You can find the Komodo dragons only on five islands in southeastern Indonesia. Four of these islands are within the Komodo National park. They are Komodo, Rinca, Gili Montang and Gili Dasami Islands. The fifth is the island of Flores. These volcanic islands have a rugged and hilly terrain, covered with forest or Savanna type grasslands.
Other Dragon Lizards
Most people accept that the bearded dragon lizards are among the best pet lizards you can have. They have a good temperament, they are docile, and many of them seem to enjoy handling. Being diurnal, they are active during the day and hibernate at night.A keeper of this animal can watch and enjoy its pranks all through the day.
The Jacky Dragon or the Jacky Lizard is endemic to Southeastern and Eastern Australia. You can see them perched on trees and fencing posts. Do not confuse these lizards with other “Agamas” species.
Long Tailed Earless Dragons
Long Tailed Earless Dragons
Long Tailed Earless Dragons are Agamas, belonging to Australia, that need care like bearded dragons. You can keep them in groups because they are sociable. They also have a habit of inflating their eyes from their sockets with a view to loose in the skin in the area around the eyes. They are flighty by nature, being only about two to three inches in length and do not like constant handling.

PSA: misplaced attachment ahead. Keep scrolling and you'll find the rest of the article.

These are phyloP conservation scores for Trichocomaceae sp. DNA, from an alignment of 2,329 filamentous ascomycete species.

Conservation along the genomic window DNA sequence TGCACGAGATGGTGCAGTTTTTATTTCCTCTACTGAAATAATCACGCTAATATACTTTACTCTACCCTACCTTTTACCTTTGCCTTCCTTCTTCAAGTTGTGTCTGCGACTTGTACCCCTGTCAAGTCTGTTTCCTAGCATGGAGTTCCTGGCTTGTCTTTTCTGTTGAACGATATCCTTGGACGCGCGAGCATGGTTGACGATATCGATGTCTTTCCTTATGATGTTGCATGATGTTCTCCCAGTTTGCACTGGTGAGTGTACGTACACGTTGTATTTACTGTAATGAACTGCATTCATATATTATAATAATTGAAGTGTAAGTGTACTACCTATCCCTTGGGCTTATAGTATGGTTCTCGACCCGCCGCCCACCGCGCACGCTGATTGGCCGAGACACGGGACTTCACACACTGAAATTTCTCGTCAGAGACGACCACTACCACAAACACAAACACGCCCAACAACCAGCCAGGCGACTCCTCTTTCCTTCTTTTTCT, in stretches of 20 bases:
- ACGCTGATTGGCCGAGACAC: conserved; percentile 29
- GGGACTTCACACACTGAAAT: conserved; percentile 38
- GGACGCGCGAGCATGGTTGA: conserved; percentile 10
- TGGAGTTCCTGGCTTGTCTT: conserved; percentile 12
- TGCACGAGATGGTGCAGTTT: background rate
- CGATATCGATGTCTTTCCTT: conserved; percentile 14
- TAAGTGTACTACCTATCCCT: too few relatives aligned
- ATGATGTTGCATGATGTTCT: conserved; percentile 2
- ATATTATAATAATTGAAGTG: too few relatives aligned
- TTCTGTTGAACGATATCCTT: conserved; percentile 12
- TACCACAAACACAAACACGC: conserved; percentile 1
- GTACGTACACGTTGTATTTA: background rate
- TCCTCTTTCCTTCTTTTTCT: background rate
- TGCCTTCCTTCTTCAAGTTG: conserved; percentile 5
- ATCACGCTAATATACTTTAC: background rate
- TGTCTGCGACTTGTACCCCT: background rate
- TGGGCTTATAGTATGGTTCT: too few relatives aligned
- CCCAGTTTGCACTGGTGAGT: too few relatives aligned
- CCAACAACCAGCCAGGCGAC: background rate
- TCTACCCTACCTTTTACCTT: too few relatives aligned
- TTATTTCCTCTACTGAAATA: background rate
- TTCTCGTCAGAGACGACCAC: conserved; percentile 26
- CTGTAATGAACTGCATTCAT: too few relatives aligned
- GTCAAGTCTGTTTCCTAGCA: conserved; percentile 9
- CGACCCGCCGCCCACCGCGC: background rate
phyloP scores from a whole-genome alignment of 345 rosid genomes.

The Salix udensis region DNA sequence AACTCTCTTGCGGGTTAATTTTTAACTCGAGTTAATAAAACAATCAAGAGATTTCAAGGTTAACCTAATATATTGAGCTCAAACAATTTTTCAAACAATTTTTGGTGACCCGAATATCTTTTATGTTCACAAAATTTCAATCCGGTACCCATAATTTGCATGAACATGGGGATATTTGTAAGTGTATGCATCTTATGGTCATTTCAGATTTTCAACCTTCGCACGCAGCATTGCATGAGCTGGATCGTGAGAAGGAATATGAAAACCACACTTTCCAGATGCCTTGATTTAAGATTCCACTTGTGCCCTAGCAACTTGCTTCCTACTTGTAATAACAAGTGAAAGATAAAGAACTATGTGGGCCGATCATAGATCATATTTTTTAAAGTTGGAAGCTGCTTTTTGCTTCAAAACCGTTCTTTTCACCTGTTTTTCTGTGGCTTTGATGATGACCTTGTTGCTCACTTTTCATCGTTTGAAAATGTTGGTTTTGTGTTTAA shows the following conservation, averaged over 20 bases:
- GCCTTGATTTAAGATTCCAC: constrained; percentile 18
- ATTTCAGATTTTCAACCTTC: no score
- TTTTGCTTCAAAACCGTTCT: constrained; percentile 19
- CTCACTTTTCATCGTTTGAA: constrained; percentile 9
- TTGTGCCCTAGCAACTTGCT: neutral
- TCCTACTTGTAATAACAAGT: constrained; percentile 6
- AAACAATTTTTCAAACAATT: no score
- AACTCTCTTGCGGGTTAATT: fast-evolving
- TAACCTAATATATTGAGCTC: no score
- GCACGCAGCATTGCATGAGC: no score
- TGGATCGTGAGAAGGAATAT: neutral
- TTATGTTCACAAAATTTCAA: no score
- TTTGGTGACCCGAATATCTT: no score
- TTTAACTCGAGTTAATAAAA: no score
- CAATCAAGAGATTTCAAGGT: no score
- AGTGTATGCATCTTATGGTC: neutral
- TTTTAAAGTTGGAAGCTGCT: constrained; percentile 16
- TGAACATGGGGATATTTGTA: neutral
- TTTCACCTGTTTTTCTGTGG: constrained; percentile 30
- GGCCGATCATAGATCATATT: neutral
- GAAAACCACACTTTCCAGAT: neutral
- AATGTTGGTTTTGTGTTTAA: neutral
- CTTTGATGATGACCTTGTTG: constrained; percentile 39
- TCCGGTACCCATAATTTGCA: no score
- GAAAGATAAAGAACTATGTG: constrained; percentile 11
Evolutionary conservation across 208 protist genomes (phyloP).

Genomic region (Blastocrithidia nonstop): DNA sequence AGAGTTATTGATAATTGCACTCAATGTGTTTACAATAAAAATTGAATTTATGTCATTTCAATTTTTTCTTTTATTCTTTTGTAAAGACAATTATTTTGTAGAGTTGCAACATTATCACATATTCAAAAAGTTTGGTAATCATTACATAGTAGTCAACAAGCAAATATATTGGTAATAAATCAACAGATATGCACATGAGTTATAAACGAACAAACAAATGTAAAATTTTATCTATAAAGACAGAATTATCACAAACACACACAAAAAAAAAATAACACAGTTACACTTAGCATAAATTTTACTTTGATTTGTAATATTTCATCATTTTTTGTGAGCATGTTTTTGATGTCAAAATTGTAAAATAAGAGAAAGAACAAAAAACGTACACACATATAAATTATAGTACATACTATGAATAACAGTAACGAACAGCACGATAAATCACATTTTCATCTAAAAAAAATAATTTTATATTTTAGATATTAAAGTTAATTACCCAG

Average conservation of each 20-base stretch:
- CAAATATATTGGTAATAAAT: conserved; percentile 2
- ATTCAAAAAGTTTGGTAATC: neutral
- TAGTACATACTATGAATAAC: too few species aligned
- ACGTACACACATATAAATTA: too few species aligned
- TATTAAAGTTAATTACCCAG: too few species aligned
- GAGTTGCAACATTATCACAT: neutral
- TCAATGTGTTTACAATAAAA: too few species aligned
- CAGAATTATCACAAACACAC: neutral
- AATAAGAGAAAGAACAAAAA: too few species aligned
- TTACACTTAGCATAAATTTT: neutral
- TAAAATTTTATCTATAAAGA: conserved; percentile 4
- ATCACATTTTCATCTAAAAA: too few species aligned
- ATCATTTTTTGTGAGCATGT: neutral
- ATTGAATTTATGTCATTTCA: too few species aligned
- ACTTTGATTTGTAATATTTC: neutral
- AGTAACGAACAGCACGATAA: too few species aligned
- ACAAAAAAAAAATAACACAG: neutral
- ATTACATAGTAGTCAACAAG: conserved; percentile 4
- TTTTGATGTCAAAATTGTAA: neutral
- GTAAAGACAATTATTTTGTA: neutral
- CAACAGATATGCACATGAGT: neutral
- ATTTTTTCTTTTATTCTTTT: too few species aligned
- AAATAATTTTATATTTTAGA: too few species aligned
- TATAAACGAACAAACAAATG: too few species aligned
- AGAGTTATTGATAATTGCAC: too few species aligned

The Pebble Dragon or The Gibber Earless Dragon
Many opine that the Pebble dragon or Tympanocryptis cephalus found in Queensland are actually the Gibber Earles Dragon or the Tympanocryptis intima. There this about 5 centimeters in length.
Eastern Water Dragon
(Intellagama - was Physignathus - leseuerii)
Eastern Water Dragon
Growing to about 80 to 90 Centimeter length, the Eastern Water Dragon has shades of gray or brown color with a black stripe behind the eye on the side of the head and black bands running across the back and the tail. While normally the underbelly is whitish-cream, some males exhibit red color on their tails, back and heads. They have strong legs adapted to swimming and you find them mostly inhabiting the coastal areas from Northern Queensland to Eastern Victoria.
Long-nosed Water Dragon
(Amphibolurus -was Lophognathus- longirostris)
Long-nosed Water Dragon
Some People call the long nosed dragon has the Australian Water Dragon under the classification Amphibolurus longirostris. This reptile is conspicuous or its long tail, slender limbs and long snout. They are gray to reddish brown in color and exhibit a faint stripe on their lower jaw with another prominent stripe on its dorsolateral sides.